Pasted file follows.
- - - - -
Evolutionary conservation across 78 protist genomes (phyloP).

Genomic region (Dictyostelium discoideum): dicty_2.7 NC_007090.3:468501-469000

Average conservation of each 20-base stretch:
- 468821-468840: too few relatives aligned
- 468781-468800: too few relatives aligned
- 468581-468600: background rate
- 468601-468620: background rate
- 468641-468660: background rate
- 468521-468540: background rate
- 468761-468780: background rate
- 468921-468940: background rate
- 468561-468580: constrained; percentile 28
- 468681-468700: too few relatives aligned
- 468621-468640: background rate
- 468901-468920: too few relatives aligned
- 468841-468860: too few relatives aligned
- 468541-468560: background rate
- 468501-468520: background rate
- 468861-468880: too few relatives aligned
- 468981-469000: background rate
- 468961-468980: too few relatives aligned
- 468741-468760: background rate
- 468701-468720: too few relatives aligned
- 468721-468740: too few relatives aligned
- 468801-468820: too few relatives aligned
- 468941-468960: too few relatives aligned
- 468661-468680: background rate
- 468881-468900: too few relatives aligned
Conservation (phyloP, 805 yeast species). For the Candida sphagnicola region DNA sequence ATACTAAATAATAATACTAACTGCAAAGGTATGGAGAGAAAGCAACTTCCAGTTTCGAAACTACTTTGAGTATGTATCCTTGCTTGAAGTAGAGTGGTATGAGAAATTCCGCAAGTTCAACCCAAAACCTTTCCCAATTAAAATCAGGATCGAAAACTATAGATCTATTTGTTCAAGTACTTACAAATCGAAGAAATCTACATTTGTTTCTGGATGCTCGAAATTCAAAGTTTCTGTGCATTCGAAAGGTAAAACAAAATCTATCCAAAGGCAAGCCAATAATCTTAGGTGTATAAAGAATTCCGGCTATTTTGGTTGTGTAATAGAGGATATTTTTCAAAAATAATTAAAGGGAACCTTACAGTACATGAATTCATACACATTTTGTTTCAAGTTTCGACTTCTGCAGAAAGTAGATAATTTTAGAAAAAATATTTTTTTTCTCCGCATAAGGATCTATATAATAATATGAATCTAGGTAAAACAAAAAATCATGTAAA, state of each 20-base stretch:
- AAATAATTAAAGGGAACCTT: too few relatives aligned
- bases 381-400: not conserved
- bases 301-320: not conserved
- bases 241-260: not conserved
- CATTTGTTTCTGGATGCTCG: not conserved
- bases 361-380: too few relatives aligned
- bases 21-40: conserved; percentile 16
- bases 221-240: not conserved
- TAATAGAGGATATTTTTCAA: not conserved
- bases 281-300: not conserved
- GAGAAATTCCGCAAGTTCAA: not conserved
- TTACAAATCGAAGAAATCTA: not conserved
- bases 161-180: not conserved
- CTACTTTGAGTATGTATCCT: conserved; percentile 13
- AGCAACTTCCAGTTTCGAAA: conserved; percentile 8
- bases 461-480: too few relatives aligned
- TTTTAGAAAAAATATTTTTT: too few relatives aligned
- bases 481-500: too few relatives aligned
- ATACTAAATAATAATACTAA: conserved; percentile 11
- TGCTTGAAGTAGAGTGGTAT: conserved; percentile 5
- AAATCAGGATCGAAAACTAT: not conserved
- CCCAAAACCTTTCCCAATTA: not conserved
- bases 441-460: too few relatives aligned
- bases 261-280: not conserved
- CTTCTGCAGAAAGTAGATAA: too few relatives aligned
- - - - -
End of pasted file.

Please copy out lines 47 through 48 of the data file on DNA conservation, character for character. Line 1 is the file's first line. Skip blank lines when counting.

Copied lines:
- bases 481-500: too few relatives aligned
- ATACTAAATAATAATACTAA: conserved; percentile 11